Category Archives: Italy

Galleria Umberto, Naples, Italy

One of the most grandiose shopping malls in the world, the Galleria Umberto, built in the shadow of the Castel Nuovo and the port of Naples, dates to the late 19th Century.Open to the elements, but still featuring a glass roof, it shows the influence of classical design and the Crystal Palace, built in London earlier in the 19th Century.Interestingly, there aren’t a huge number of stores, and most of them are very expensive.The dome is magnificent, and is the centerpiece of the complex. You won’t find any parking lots at this shopping mall, as it’s built right up to the street and surrounded on all sides by other buildings across the street.

Barons’ Hall, Castel Nuovo, Naples, Italy

Up a long staircase in the courtyard of the Castel Nuovo in Naples, the Barons’ Hall is a masterpiece of French Gothic architecture – in southern Italy.With a massive groin vault, the ceiling is unique in that its keystone is actually open in the middle with a small skylight. I have seen many Gothic vaults in the world, but never have seen this.The room, now the meeting room for the city council of Naples, is now largely unadorned; perhaps originally large tapestries or frescoes covered the walls.Civic architecture can make the difference between having a boring city, and a city that truly inspires its residents and visitors.

Castel Nuovo, Naples, Italy

Finished in 1282, the Castel Nuovo, or New Castle, provided the rulers of the Kingdom of Sicily with a bastion in the city of Naples.The walls of this fortress are just unbelievably massive, meant to intimidate and repel attackers. The pointed stones and scalloped walls were designed to cause battering rams’ blows to glance off at an angle.The massive towers punctuate the walls made of tuff, the local, sandy colored stone.Now a museum, the fortress has greeted visitors to Naples coming into the port for close to 800 years.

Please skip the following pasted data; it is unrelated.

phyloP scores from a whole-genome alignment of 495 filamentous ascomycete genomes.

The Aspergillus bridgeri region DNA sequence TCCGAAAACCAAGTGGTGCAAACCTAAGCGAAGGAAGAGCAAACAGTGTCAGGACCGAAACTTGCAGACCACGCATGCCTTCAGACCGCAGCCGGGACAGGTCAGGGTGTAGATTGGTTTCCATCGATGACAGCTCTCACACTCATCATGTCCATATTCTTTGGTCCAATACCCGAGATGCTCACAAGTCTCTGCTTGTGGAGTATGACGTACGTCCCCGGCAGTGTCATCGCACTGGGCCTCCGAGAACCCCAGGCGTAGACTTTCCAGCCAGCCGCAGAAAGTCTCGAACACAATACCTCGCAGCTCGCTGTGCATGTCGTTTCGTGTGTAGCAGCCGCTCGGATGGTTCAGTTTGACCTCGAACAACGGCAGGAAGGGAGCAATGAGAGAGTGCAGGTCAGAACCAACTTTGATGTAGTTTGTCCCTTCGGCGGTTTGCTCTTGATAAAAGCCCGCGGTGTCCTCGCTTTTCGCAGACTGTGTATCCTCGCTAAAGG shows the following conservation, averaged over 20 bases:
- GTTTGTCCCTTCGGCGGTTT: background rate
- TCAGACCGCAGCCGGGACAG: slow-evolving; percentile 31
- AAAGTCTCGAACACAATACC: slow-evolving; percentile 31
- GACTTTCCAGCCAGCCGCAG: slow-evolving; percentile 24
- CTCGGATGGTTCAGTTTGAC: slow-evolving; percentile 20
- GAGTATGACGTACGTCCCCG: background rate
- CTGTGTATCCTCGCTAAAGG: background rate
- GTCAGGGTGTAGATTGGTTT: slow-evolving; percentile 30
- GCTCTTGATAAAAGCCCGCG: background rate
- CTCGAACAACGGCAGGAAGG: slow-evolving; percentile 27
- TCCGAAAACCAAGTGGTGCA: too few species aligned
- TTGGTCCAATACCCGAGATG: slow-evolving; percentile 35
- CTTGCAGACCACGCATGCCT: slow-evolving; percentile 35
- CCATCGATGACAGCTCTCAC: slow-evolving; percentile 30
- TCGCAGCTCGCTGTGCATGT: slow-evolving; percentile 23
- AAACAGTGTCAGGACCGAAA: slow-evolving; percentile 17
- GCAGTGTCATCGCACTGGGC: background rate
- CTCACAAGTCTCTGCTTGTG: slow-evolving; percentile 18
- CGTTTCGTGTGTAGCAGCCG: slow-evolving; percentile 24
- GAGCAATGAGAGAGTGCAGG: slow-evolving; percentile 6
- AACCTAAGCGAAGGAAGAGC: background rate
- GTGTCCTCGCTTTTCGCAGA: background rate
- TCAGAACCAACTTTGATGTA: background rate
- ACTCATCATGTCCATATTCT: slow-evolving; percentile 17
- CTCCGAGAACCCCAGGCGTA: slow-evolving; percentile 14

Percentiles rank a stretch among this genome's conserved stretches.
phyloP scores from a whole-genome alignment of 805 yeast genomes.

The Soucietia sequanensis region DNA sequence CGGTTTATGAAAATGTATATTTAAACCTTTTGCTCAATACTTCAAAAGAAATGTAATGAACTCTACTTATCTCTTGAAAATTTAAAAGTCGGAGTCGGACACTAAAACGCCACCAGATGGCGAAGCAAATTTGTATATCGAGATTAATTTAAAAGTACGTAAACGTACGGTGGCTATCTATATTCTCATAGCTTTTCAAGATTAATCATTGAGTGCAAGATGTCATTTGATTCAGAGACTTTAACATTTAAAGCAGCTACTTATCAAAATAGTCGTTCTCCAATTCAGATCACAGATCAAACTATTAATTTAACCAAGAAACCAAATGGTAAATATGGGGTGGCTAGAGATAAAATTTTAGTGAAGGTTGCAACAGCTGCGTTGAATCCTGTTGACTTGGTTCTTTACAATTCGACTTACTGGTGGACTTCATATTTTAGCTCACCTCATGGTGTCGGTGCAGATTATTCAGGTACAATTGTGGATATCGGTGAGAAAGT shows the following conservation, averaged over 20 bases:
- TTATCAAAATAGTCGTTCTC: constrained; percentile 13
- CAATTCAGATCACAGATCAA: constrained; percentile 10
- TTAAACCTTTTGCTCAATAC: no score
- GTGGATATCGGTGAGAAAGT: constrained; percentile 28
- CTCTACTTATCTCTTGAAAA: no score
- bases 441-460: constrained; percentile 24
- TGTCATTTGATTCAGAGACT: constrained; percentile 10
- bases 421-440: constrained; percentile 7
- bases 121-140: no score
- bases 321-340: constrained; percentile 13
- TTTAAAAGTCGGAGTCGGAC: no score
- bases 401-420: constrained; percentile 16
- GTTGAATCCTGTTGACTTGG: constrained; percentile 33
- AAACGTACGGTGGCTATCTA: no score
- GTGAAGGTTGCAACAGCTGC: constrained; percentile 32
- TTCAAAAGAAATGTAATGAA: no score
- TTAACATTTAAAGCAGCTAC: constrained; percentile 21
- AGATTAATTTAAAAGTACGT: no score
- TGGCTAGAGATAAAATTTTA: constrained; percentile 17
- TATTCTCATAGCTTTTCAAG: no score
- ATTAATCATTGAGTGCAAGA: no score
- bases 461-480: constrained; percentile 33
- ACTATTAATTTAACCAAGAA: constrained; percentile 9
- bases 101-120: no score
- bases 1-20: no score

Villa Borghese, Rome

The Villa Borghese, now really the largest park in Rome, was once the country estate of the Borghese family.Like many powerful Italian families, they blew all of their money and had to sell off large portions of their collections and property to the state.Much like St. Louis’s Forest Park, you can see great art in the park. There’s nothing better than a stroll through a park to an art Museum.The actually country house in the Villa Borghese now features an amazing collection of paintings and sculpture from antiquity up through the 18th Century.

Caserta, Campania, Italy

Every once and a while, I like to go back to the sources of much of St. Louis’s architecture. Usually, that means Europe. The palace at Caserta, built outside Naples in the Campania region of Italy, sits right on the edge of the mountains that rise dramatically from the plains around the port city.A giant esplanade heads up into the mountain, terminating with a sculptural depiction of “Diana and Acteon” before heading up a steep cascade of water.It is easily one of the most beautiful places I’ve traveled to in the world. St. Louis has several parks that use elements common throughout palace grounds such as Caserta.The English Garden, to the southeast of the dramatic cascade, is what we in America call a park.Arranged around carefully contrived vistas that are supposed to look “natural,” our own Forest Park or Tower Grove Park are the direct descendants of the English Gardens of the 18th Century.

Dumb Idea I took my trip to the Bay of Naples last March, I thought it would be fun to rent a boat for myself and go around the island of Capri. As I approached the island by hydrofoil, it became obvious that taking a dinghy by myself was an incredibly stupid idea, as the waves get quite high and rugged around the base of the island’s cliffs. So I stuck to the paths that snake around the island.